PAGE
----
These would be the questions that would drive and that continues to drive the research program of the recently formed National Heart, Lung, and Blood Institute (NHLBI).
But was this study of U.S. soldiers meaningful? To draw conclusions from any scientific study, one needs a control group, but there was no control group in that experiment.
One potential control group, from a study published some years later, showed that the prevalence of atherosclerotic plaque in Japanese citizens was almost as high (65%) as in the U.S. Korean War casualties, even though the Japanese citizens had much lower rates of CHD and at the time were eating less fat and fewer animal products (16).
Dale Groom (16) also showed that whereas Haitians living in Haiti and African-Americans living in South Carolina had equivalent amounts of aortic atherosclerosis, African-Americans had more severe involvement of the coronary arteries. Groom wrote, “If the process is accelerated by the relatively high intake of cholesterol and fats in the American diet, one would expect the consequences in the aorta to parallel those in the coronary arterial tree. The reasons for the selective involvement of the coronaries are not known” (16, p. 57).
Similarly, the Japanese subjects had much higher mortality from cerebrovascular accidents (strokes) than the Americans, but they experienced fewer heart attacks (17). As Tavia Gordon notes, “We are faced with a serious problem. The present consensus seems to be that atherosclerosis is an important factor in both diseases [heart attack and stroke]. What mechanism would diminish [in the Japanese subjects] the effect of atherosclerosis on the coronary arteries while increasing its effect on the cerebrovascular system?” (17, p. 552, my additions). This paradox remains largely unanswered. Clearly, cholesterol-induced atherosclerosis is not the explanation to this paradox, particularly since in other populations, the extent of atherosclerosis in one artery parallels the extent of atherosclerosis in other arteries (18).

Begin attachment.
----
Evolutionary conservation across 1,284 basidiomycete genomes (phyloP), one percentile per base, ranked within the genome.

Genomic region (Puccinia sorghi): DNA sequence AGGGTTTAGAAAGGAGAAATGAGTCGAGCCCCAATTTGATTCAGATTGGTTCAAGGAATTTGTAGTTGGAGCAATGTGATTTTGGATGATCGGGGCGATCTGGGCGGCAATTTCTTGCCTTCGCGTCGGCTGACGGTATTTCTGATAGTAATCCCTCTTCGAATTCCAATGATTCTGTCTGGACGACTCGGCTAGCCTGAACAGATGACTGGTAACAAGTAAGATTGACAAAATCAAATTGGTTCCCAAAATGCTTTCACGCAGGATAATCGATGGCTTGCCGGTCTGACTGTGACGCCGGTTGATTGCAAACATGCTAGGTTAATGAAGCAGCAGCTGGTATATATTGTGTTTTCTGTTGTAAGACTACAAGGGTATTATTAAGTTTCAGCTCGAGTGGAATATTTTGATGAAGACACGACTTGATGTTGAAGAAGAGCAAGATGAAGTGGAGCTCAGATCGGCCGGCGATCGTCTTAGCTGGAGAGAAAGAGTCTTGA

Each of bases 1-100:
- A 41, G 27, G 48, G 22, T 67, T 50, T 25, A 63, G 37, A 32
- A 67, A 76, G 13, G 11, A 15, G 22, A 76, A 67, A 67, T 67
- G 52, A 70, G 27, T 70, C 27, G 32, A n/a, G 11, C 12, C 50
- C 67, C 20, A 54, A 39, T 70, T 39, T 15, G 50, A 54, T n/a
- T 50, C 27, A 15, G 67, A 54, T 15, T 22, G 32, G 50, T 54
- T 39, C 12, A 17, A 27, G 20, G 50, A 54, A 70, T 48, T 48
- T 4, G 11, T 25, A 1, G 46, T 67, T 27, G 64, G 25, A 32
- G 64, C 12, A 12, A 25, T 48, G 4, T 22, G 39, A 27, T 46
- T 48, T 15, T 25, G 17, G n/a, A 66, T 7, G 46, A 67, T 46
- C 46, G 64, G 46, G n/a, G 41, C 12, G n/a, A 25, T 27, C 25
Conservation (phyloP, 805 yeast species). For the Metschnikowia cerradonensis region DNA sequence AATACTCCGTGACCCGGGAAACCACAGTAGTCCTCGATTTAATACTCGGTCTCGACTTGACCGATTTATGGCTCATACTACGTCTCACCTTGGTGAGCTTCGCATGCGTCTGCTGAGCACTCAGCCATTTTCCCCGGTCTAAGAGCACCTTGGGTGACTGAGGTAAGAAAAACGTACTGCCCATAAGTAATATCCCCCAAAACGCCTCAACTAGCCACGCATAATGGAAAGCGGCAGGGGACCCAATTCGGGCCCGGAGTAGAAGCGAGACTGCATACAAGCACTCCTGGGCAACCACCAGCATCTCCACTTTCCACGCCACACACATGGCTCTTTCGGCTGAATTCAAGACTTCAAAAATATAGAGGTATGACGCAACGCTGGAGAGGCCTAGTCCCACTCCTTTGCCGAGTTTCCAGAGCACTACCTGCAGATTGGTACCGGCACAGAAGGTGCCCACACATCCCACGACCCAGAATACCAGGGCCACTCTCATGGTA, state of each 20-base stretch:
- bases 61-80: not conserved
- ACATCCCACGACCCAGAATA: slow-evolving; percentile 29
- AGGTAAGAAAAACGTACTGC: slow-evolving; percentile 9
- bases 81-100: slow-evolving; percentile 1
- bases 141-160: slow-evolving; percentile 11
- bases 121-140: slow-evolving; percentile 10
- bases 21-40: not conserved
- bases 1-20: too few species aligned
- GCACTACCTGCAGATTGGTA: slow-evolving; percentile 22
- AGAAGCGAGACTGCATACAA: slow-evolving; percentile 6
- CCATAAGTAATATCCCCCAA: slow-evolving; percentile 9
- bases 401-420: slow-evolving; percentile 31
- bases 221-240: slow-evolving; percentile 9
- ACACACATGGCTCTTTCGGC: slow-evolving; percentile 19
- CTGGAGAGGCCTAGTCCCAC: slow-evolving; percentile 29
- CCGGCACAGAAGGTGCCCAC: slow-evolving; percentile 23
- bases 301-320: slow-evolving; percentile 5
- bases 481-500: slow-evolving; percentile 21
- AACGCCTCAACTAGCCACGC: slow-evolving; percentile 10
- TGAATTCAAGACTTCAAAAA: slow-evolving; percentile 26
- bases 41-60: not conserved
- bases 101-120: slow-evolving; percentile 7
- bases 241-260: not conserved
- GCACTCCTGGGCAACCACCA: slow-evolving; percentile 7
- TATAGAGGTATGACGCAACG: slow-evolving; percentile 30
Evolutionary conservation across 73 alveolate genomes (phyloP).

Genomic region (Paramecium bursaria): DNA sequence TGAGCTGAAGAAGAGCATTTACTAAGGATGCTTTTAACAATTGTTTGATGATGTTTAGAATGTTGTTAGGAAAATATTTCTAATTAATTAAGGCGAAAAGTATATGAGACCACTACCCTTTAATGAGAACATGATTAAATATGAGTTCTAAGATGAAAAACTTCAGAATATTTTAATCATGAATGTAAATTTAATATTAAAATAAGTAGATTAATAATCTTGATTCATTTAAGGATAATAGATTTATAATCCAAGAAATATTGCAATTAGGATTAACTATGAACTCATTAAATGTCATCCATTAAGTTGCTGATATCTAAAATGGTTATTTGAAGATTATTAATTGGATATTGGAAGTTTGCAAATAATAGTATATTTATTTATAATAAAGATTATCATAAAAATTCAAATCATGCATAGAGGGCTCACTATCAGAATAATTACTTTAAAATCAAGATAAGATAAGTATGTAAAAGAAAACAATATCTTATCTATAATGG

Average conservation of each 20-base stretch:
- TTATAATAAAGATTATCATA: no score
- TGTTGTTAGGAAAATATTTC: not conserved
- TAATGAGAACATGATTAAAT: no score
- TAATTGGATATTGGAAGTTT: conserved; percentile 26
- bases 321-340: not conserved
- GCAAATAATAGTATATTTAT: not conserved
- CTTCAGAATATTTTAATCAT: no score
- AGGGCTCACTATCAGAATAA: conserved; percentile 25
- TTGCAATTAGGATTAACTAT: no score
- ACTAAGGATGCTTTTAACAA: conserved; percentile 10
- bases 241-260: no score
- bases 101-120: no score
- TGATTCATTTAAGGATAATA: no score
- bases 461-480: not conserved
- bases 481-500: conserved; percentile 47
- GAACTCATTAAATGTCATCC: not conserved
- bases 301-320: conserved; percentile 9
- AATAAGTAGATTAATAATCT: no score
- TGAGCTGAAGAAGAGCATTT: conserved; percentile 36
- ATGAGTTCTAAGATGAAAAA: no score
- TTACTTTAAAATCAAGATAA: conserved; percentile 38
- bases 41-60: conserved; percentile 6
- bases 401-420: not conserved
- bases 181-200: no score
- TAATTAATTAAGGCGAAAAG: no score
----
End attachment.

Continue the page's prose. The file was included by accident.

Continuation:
Another autopsy study found black South Africans showed significant aortic atherosclerosis (19), not dissimilar to that present in other South African racial groups who ate more meat and, at the time, had higher rates of CHD (20, 21). Similarly, Jack Strong, MD, and colleagues (22) reported black South Africans living in Durban, South Africa, had similar rates of fatty streaking of the aorta — the earliest manifestation of atherosclerosis — but more advanced stages of atherosclerosis, particularly fibrous plaques, were less common than in U.S. citizens. However, while rates of coronary atherosclerosis were clearly much less common, coronary atherosclerosis was not completely absent in black South Africans (23-25), Kenyans (26), or Northern Rhodesian mineworkers (27).
Recall that one of Keys’ very first studies (28) compared blood cholesterol concentrations in three different ethnic groups in my hometown, Cape Town (29). The authors of that study concluded: “The results of this study support the hypothesis that the dietary intake of fat influences the level of the serum cholesterol, particularly that in the Β-lipoproteins, and in turn may be one of the major factors influencing the pathogenesis of coronary heart-disease” (28, p. 1107, my emphasis).